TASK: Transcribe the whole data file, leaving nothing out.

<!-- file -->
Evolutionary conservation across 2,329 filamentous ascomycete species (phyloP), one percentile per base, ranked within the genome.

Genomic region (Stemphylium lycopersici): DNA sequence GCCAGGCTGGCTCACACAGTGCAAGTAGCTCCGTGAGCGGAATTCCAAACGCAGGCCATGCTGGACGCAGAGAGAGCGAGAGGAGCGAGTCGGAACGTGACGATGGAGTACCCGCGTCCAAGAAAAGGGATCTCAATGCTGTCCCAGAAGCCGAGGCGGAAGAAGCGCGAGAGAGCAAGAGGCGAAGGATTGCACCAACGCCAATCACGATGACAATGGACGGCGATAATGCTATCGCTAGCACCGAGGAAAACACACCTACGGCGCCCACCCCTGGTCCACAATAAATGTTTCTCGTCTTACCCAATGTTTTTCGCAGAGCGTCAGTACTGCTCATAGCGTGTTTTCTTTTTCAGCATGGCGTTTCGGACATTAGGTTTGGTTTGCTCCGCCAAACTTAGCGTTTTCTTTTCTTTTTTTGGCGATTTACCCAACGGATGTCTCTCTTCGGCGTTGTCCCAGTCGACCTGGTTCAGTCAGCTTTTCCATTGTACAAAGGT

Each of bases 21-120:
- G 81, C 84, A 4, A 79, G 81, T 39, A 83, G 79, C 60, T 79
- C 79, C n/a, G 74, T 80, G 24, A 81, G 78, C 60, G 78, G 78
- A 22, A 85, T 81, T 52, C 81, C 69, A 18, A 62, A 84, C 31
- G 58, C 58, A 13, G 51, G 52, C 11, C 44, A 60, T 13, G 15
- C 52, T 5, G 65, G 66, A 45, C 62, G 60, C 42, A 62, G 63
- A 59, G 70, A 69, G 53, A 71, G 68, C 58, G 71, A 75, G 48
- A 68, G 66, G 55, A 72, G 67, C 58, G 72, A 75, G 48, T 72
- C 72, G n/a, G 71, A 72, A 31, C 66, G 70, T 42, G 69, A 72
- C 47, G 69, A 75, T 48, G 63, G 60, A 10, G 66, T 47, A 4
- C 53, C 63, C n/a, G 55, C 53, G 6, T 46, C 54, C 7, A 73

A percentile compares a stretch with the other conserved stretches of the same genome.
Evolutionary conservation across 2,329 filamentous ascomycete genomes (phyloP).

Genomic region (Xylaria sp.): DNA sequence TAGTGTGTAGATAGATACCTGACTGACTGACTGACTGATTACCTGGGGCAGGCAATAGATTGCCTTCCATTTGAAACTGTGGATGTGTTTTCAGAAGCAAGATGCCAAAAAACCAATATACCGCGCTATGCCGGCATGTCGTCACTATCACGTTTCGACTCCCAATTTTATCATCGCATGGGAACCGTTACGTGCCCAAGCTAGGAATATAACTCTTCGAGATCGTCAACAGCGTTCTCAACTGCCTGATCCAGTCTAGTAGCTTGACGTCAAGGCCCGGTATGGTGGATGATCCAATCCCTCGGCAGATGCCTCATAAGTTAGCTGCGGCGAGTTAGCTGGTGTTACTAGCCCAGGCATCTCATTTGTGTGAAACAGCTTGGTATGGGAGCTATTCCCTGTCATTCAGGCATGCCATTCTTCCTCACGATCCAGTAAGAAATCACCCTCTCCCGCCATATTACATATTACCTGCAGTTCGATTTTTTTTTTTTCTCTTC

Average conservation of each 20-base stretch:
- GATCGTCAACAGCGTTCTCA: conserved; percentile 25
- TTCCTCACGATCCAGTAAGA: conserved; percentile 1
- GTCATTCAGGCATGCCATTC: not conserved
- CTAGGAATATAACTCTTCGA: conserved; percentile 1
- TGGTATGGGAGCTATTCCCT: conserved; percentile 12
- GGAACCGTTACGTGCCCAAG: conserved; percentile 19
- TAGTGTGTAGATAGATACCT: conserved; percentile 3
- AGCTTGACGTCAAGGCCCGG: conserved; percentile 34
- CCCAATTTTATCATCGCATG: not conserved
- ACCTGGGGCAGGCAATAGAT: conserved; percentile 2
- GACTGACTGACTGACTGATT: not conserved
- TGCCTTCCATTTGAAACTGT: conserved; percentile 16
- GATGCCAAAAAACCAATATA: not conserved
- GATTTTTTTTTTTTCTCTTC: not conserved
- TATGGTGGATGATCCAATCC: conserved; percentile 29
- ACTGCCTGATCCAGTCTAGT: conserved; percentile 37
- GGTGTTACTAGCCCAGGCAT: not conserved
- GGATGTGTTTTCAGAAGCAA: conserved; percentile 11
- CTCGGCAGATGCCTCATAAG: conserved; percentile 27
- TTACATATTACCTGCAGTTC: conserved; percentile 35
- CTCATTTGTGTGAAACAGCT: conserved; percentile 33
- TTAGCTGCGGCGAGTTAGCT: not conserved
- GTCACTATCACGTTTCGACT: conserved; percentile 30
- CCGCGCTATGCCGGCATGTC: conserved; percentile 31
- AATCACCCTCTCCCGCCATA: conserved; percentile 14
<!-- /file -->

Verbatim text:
Evolutionary conservation across 2,329 filamentous ascomycete species (phyloP), one percentile per base, ranked within the genome.

Genomic region (Stemphylium lycopersici): DNA sequence GCCAGGCTGGCTCACACAGTGCAAGTAGCTCCGTGAGCGGAATTCCAAACGCAGGCCATGCTGGACGCAGAGAGAGCGAGAGGAGCGAGTCGGAACGTGACGATGGAGTACCCGCGTCCAAGAAAAGGGATCTCAATGCTGTCCCAGAAGCCGAGGCGGAAGAAGCGCGAGAGAGCAAGAGGCGAAGGATTGCACCAACGCCAATCACGATGACAATGGACGGCGATAATGCTATCGCTAGCACCGAGGAAAACACACCTACGGCGCCCACCCCTGGTCCACAATAAATGTTTCTCGTCTTACCCAATGTTTTTCGCAGAGCGTCAGTACTGCTCATAGCGTGTTTTCTTTTTCAGCATGGCGTTTCGGACATTAGGTTTGGTTTGCTCCGCCAAACTTAGCGTTTTCTTTTCTTTTTTTGGCGATTTACCCAACGGATGTCTCTCTTCGGCGTTGTCCCAGTCGACCTGGTTCAGTCAGCTTTTCCATTGTACAAAGGT

Each of bases 21-120:
- G 81, C 84, A 4, A 79, G 81, T 39, A 83, G 79, C 60, T 79
- C 79, C n/a, G 74, T 80, G 24, A 81, G 78, C 60, G 78, G 78
- A 22, A 85, T 81, T 52, C 81, C 69, A 18, A 62, A 84, C 31
- G 58, C 58, A 13, G 51, G 52, C 11, C 44, A 60, T 13, G 15
- C 52, T 5, G 65, G 66, A 45, C 62, G 60, C 42, A 62, G 63
- A 59, G 70, A 69, G 53, A 71, G 68, C 58, G 71, A 75, G 48
- A 68, G 66, G 55, A 72, G 67, C 58, G 72, A 75, G 48, T 72
- C 72, G n/a, G 71, A 72, A 31, C 66, G 70, T 42, G 69, A 72
- C 47, G 69, A 75, T 48, G 63, G 60, A 10, G 66, T 47, A 4
- C 53, C 63, C n/a, G 55, C 53, G 6, T 46, C 54, C 7, A 73

A percentile compares a stretch with the other conserved stretches of the same genome.
Evolutionary conservation across 2,329 filamentous ascomycete genomes (phyloP).

Genomic region (Xylaria sp.): DNA sequence TAGTGTGTAGATAGATACCTGACTGACTGACTGACTGATTACCTGGGGCAGGCAATAGATTGCCTTCCATTTGAAACTGTGGATGTGTTTTCAGAAGCAAGATGCCAAAAAACCAATATACCGCGCTATGCCGGCATGTCGTCACTATCACGTTTCGACTCCCAATTTTATCATCGCATGGGAACCGTTACGTGCCCAAGCTAGGAATATAACTCTTCGAGATCGTCAACAGCGTTCTCAACTGCCTGATCCAGTCTAGTAGCTTGACGTCAAGGCCCGGTATGGTGGATGATCCAATCCCTCGGCAGATGCCTCATAAGTTAGCTGCGGCGAGTTAGCTGGTGTTACTAGCCCAGGCATCTCATTTGTGTGAAACAGCTTGGTATGGGAGCTATTCCCTGTCATTCAGGCATGCCATTCTTCCTCACGATCCAGTAAGAAATCACCCTCTCCCGCCATATTACATATTACCTGCAGTTCGATTTTTTTTTTTTCTCTTC

Average conservation of each 20-base stretch:
- GATCGTCAACAGCGTTCTCA: conserved; percentile 25
- TTCCTCACGATCCAGTAAGA: conserved; percentile 1
- GTCATTCAGGCATGCCATTC: not conserved
- CTAGGAATATAACTCTTCGA: conserved; percentile 1
- TGGTATGGGAGCTATTCCCT: conserved; percentile 12
- GGAACCGTTACGTGCCCAAG: conserved; percentile 19
- TAGTGTGTAGATAGATACCT: conserved; percentile 3
- AGCTTGACGTCAAGGCCCGG: conserved; percentile 34
- CCCAATTTTATCATCGCATG: not conserved
- ACCTGGGGCAGGCAATAGAT: conserved; percentile 2
- GACTGACTGACTGACTGATT: not conserved
- TGCCTTCCATTTGAAACTGT: conserved; percentile 16
- GATGCCAAAAAACCAATATA: not conserved
- GATTTTTTTTTTTTCTCTTC: not conserved
- TATGGTGGATGATCCAATCC: conserved; percentile 29
- ACTGCCTGATCCAGTCTAGT: conserved; percentile 37
- GGTGTTACTAGCCCAGGCAT: not conserved
- GGATGTGTTTTCAGAAGCAA: conserved; percentile 11
- CTCGGCAGATGCCTCATAAG: conserved; percentile 27
- TTACATATTACCTGCAGTTC: conserved; percentile 35
- CTCATTTGTGTGAAACAGCT: conserved; percentile 33
- TTAGCTGCGGCGAGTTAGCT: not conserved
- GTCACTATCACGTTTCGACT: conserved; percentile 30
- CCGCGCTATGCCGGCATGTC: conserved; percentile 31
- AATCACCCTCTCCCGCCATA: conserved; percentile 14